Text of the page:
Hayes v. Harvey (en banc) — housing — reversal — Greenaway
[Update 2: a couple hours after the original opinion posted, the clerk issued an order that read, “At the direction of the Court, an amended opinion shall be filed to reflect that Judge Hardiman joined in the dissent filed by Judge Fisher.” I’ve updated the post accordingly; the original opinion is here.]
Holy cannoli. Today the en banc Third Circuit ruled
12 to 1 11 to 2 in favor of the tenant in a significant housing appeal, a dramatic switch from the panel’s 2-to-1 ruling against the tenant. The core legal issue was whether a federal statute that says Section 8 enhanced voucher tenants “may elect to remain” in their homes gives them the right to remain in their homes.
[Disclosure: I provided modest pro bono consulting to counsel for the appellants during the en banc litigation.]
The en banc author was Judge Greenaway, who had dissented with gusto from the panel ruling.
Judge Hardiman flipped, joining the en banc majority after siding with the landlord at the panel stage. Judge Fisher, the panel author, was the lone dissenter. Judges Fisher and Hardiman, the original panel majority, were the only dissenters. Few observers would have predicted such a lopsided outcome here.
My post on the panel ruling is here. (It began, “In a significant public-housing opinion that I think has a realistic shot at en banc rehearing,” and you betcha I’m bragging.)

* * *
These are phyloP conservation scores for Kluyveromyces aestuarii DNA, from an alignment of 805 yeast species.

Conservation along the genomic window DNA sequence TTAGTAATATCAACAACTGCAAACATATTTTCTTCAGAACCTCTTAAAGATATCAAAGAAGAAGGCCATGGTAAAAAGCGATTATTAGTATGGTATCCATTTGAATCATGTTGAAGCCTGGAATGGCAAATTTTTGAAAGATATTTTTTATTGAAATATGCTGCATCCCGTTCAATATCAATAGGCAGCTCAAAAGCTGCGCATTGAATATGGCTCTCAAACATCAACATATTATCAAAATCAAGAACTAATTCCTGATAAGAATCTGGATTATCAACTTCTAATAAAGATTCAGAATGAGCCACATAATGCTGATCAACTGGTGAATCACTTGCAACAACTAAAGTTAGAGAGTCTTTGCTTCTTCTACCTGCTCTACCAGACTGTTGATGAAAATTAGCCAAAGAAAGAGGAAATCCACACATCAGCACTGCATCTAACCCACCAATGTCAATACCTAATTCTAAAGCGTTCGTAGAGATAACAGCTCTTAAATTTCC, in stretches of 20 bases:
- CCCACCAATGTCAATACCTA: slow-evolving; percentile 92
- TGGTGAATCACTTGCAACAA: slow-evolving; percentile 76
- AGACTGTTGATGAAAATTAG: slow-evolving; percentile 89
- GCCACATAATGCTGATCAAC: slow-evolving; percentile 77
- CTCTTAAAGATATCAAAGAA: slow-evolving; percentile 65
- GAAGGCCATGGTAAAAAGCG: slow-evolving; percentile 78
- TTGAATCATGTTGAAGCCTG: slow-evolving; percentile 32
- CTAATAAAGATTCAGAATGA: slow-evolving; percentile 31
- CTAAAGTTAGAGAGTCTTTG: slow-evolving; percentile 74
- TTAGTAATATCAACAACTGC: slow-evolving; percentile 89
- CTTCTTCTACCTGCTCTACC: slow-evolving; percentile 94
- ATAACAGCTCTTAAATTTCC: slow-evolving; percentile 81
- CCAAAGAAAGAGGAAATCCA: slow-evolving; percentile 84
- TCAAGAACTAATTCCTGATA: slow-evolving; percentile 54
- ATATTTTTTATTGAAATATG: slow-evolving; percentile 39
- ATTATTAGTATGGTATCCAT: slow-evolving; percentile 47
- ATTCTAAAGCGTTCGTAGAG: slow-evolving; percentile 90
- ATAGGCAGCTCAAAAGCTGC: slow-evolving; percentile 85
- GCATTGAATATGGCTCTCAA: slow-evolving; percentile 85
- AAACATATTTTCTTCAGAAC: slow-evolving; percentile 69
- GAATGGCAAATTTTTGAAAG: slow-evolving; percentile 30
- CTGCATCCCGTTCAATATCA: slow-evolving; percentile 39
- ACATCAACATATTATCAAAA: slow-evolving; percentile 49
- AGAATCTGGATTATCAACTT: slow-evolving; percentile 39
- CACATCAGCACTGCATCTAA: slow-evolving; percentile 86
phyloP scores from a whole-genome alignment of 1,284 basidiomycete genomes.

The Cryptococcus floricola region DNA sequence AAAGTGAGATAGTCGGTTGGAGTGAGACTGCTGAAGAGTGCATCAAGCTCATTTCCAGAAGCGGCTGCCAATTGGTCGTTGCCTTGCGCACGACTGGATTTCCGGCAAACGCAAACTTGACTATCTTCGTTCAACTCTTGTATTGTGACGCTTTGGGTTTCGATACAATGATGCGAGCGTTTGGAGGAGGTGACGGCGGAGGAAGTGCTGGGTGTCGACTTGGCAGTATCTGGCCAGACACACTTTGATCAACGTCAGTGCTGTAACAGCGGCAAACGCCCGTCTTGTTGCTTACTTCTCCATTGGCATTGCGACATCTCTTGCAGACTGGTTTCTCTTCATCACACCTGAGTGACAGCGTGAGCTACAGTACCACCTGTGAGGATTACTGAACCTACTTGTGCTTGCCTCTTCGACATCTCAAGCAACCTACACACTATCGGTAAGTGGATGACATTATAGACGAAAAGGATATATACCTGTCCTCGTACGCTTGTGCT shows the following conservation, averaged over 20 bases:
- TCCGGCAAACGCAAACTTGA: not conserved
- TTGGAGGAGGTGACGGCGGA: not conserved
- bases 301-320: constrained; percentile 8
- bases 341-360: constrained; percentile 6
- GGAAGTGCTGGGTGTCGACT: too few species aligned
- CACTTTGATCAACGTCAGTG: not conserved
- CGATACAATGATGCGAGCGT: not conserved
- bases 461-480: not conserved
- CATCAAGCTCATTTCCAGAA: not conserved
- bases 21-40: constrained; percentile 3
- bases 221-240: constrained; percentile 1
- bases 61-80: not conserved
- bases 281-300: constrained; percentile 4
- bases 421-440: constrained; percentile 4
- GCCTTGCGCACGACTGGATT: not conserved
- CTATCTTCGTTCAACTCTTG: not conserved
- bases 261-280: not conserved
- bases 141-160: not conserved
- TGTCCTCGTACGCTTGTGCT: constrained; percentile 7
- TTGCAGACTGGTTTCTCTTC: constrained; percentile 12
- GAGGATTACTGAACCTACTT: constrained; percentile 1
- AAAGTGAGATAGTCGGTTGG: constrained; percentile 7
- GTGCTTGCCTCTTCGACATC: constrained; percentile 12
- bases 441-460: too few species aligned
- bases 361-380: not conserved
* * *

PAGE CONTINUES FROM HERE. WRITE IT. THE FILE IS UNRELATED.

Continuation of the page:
Appellate lawyers should note the valuable role that amici curiae played in the en banc litigation here. Hayes had one supporting amicus brief from advocacy groups at the panel stage, but at both the rehearing stage and the en banc merits stage the amicus support Hayes garnered was impressive, from legal aid offices to the City of Philadelphia and its housing authority. (Vooys, the en banc decided two weeks ago, also had major amicus participation.) En banc petitions and briefs are an under-utilized opportunity for amicus participation, and Hayes shows why that’s starting to change.
Arguing counsel were Rachel Garland of Community Legal Services for the tenant, Susanna Randazzo of Kolber & Randazzo for the landlord, and Gerard Sinzdak for HUD as amicus.
[I’ve updated the post to clarify that it involves recipients of Section 8 rental-assistance vouchers, not public-housing residents.]